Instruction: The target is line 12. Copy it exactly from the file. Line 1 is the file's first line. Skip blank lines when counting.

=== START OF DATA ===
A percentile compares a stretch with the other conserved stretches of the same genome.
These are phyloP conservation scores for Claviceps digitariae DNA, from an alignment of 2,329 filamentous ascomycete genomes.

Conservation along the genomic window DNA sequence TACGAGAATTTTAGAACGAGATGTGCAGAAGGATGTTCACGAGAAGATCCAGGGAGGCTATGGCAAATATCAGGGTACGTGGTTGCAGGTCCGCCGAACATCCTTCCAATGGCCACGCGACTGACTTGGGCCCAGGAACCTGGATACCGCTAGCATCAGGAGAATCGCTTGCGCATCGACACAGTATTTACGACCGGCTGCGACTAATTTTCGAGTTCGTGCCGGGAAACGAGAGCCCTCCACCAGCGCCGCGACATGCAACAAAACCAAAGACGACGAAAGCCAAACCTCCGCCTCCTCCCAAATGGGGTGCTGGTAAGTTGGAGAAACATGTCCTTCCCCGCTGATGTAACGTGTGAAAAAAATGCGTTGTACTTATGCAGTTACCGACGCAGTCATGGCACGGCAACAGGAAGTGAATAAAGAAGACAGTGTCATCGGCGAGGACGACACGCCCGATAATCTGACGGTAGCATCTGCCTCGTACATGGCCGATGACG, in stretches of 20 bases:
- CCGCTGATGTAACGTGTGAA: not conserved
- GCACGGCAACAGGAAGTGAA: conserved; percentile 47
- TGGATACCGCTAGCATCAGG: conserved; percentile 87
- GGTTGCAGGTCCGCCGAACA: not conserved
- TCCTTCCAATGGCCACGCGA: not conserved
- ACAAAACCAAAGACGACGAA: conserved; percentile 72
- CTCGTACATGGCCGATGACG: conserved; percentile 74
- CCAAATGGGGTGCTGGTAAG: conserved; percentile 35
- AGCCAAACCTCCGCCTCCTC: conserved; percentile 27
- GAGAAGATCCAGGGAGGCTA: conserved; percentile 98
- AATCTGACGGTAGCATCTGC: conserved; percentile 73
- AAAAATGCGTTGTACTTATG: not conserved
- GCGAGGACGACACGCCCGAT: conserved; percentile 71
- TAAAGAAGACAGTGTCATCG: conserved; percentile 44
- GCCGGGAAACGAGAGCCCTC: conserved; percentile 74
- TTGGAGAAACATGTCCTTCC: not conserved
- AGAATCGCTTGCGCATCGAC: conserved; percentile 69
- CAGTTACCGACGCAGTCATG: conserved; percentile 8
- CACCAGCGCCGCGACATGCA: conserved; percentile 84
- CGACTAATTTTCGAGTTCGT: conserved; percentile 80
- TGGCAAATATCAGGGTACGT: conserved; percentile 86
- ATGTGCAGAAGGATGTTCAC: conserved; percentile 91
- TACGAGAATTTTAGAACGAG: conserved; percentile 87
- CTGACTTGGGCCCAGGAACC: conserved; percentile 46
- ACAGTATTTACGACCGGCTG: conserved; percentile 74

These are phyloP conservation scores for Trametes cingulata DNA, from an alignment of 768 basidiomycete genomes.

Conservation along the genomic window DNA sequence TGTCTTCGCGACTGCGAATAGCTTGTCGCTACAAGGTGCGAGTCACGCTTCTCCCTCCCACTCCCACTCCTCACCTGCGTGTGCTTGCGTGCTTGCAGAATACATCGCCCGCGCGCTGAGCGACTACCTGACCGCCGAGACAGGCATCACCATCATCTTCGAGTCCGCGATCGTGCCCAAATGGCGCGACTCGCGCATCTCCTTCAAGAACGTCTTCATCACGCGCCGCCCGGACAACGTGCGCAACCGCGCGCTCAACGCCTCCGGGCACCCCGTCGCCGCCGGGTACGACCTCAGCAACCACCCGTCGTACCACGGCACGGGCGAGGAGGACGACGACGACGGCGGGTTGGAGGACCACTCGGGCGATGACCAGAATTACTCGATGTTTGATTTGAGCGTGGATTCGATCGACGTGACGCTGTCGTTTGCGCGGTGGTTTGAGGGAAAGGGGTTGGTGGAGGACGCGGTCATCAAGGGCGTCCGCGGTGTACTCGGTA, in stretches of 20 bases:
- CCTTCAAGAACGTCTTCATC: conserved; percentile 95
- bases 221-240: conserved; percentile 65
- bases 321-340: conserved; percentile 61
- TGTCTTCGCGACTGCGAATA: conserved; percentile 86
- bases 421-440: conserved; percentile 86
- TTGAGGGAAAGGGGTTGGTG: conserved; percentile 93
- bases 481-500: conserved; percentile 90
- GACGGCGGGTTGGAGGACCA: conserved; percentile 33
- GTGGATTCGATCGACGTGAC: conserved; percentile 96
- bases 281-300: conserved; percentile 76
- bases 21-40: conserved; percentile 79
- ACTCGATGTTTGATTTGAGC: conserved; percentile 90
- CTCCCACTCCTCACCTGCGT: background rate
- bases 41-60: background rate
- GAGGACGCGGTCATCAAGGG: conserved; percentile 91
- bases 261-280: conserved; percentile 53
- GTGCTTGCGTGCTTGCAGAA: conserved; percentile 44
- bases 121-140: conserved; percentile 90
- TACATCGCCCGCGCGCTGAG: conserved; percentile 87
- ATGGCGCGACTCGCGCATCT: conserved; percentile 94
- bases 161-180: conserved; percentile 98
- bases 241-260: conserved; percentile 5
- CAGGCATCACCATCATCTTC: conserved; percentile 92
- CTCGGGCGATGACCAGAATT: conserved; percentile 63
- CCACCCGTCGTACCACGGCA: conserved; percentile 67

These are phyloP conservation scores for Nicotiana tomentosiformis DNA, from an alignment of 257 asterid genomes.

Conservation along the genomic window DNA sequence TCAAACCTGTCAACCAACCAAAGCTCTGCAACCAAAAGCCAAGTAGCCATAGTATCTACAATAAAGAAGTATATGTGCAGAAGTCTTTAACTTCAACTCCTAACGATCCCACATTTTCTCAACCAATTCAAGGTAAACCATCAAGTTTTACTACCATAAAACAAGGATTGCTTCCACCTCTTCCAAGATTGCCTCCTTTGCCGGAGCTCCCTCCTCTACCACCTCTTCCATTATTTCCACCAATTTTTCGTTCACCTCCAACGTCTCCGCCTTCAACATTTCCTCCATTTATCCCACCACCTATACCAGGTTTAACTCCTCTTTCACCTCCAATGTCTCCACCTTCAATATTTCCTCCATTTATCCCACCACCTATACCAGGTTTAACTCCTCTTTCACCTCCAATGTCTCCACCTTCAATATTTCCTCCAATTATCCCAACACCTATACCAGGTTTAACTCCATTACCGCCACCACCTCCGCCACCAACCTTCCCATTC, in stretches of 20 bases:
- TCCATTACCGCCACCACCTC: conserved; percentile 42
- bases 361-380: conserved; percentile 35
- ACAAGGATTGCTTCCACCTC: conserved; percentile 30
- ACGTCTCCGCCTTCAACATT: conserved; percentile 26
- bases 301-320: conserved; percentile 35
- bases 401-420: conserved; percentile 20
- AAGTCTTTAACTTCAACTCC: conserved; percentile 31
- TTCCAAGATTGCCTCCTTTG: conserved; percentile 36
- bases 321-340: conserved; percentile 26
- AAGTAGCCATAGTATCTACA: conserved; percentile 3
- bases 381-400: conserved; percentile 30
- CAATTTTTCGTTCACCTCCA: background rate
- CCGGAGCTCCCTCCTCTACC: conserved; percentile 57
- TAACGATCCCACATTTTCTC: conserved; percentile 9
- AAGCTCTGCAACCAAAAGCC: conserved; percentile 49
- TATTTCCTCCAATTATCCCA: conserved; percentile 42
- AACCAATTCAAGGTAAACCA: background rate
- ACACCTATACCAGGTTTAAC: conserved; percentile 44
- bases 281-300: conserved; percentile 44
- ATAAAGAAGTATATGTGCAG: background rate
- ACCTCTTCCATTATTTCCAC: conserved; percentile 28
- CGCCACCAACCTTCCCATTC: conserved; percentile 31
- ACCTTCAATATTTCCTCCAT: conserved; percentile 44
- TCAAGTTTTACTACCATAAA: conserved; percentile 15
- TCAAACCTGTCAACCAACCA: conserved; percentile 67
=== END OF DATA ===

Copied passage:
- AGCCAAACCTCCGCCTCCTC: conserved; percentile 27